patent suits filed by Genentech (and its parent Roche), and if it follows the
standard terms of previous agreements, pays a license to the maker of the
reference product (Avastin®).
Amgen decided to launch Mvasi at-risk, gaining the advantage
of being the first bevacizumab biosimilar available for prescription. The legal
case brought by Genentech against Amgen hinges less on patent infringement but
more on whether 6-month notice of launch was provided (or needed). The next
step in this case is reportedly a trial sometime in 2020.
At least five other
bevacizumab biosimilars are actively being investigated, but none of these
are likely to be approved in 2020 (none have filed 351[k] applications to
The partnership of Amgen and Allergan made a huge splash in the biosimilar market by announcing the simultaneous US launches of the first two biosimilars of anticancer monoclonal antibodies. The agents Kanjinta® (trastuzumab-anns) and Mvasi® (bevacizumab-awwb) were officially made available July 18.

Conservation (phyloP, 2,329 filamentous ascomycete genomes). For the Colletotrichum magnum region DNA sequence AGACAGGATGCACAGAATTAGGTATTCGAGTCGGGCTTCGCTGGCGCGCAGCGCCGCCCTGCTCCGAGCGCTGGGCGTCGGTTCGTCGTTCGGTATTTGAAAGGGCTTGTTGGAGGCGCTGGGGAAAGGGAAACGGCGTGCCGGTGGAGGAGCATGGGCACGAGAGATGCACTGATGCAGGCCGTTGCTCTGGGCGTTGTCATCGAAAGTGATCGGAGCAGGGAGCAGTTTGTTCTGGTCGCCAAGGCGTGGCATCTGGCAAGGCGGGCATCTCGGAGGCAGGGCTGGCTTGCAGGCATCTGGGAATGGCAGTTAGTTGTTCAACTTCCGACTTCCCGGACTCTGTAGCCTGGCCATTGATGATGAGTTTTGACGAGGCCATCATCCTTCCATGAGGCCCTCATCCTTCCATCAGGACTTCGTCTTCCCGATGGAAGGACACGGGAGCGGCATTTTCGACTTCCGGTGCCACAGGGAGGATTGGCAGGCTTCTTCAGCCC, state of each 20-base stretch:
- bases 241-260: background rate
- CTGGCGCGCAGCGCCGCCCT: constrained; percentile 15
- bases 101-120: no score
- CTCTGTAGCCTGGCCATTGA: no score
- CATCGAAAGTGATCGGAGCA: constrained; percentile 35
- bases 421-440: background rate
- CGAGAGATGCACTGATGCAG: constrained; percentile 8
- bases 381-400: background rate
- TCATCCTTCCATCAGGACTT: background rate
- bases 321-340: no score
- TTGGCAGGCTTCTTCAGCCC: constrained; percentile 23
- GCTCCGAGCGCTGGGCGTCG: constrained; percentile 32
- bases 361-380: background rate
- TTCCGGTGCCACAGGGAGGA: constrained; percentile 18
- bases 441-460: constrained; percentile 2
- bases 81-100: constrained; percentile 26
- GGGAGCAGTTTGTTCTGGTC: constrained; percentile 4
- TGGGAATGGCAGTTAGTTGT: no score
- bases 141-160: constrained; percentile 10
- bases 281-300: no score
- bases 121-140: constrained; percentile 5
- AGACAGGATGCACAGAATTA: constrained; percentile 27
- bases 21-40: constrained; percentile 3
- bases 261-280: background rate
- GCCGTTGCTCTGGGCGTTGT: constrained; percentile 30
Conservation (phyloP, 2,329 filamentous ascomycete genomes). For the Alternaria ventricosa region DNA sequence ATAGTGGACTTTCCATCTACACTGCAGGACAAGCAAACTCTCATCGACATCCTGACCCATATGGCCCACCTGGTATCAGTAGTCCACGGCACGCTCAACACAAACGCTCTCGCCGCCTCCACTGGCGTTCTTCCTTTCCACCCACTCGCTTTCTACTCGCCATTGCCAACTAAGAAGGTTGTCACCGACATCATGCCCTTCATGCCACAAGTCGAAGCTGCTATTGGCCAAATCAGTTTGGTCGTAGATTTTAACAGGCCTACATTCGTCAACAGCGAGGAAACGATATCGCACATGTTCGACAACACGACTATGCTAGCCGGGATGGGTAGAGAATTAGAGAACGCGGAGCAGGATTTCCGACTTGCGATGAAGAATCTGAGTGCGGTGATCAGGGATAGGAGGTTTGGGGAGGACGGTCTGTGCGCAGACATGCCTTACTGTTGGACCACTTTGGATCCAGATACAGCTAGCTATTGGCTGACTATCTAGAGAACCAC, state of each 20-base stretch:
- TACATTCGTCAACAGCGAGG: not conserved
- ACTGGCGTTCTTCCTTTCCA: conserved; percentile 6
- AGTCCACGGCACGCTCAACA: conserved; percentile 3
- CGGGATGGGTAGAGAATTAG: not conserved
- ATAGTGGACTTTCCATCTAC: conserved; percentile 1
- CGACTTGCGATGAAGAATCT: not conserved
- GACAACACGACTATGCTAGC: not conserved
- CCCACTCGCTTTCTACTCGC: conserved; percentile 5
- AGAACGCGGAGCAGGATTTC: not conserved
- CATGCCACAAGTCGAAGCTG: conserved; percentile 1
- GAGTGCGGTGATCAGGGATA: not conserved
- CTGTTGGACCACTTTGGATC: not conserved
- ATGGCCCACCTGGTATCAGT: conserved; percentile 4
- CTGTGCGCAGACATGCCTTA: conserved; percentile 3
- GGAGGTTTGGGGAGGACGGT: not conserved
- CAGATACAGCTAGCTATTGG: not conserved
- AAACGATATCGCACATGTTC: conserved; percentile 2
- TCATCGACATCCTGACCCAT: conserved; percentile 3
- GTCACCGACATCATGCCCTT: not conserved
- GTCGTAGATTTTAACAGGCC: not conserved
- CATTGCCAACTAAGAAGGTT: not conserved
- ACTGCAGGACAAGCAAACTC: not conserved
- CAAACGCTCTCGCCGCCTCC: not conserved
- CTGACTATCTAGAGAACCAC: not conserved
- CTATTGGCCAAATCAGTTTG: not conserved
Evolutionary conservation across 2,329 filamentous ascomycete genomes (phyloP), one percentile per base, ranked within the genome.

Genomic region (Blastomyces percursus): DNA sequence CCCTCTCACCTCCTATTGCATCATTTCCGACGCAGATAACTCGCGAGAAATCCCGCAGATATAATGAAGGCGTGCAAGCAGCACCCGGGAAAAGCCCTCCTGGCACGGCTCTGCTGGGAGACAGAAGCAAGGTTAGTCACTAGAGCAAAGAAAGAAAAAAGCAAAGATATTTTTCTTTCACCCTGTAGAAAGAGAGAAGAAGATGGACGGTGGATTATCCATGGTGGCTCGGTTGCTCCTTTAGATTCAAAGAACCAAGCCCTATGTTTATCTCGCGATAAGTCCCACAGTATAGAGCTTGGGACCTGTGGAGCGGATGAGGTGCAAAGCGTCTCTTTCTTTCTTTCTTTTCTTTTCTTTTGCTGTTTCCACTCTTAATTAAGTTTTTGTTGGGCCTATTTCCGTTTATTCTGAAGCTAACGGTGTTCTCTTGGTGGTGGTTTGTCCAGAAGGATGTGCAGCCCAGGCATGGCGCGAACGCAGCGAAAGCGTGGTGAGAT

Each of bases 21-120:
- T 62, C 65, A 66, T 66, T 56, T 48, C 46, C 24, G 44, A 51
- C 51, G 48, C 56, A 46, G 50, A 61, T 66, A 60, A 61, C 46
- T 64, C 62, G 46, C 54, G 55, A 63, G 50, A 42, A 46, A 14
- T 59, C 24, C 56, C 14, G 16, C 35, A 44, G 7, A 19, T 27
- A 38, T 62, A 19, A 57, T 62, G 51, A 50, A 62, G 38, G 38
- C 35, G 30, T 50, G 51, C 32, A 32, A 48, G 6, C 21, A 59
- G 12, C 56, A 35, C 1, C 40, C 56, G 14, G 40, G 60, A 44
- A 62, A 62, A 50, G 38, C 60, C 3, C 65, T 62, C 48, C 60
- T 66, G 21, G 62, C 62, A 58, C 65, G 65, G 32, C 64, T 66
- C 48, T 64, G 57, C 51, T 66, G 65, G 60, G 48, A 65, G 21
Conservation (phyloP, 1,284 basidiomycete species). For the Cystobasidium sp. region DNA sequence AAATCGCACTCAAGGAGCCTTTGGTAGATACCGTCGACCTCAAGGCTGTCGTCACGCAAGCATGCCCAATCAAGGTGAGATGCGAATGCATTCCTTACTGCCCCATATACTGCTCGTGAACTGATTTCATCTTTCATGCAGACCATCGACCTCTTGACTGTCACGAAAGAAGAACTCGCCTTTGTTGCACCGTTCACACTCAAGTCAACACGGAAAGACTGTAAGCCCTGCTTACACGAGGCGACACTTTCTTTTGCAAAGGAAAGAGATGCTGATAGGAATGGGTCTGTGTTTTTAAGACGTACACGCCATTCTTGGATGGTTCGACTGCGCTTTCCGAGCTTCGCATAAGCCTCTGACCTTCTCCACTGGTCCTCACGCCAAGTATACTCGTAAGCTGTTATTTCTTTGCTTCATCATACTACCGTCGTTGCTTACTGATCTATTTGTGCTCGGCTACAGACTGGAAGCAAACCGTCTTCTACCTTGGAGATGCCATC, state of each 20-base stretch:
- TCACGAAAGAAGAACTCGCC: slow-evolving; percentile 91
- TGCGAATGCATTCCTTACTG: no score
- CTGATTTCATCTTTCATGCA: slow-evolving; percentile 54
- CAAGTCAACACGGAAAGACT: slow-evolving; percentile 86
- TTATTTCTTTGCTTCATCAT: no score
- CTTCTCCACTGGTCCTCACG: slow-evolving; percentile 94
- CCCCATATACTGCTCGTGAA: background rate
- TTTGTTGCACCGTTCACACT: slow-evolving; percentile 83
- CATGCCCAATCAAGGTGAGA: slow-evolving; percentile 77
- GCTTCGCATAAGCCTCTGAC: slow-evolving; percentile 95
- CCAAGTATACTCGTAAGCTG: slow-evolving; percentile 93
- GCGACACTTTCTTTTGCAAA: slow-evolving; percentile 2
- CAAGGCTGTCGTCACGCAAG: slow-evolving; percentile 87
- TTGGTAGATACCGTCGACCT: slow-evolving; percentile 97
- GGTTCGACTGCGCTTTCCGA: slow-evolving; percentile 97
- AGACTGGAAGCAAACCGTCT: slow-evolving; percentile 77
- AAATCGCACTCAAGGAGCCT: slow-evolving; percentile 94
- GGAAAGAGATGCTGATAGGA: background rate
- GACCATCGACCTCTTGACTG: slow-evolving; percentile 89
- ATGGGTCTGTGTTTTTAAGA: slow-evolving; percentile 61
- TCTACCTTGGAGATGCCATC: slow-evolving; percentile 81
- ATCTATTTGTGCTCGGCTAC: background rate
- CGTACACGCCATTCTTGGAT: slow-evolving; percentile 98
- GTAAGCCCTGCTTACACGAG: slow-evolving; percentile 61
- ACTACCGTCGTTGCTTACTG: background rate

The move occurred almost simultaneously with a court denial
of Genentech’s request for a restraining
order against Amgen. For Amgen, this marks the first two biosimilars to
The launch discounts associated with these two agents is only 15% off of average wholesale price (AWP), but the manufacturers point out that is still significantly below the average selling price (ASP) of the two reference drugs—13% lower than that for Herceptin® and 12% lower than that for Avastin®. This pricing does not include potential rebates or discounts that could further reduce the net costs of these biosimilars.
The launch timing raises the question of when the
FDA-approved biosimilar competition will be launched. Other biosimilars in the
trastuzumab space have signed
licensing agreements with Genentech, the maker of Herceptin. Their launch
dates have not been disclosed. Several biosimilar makers have also signed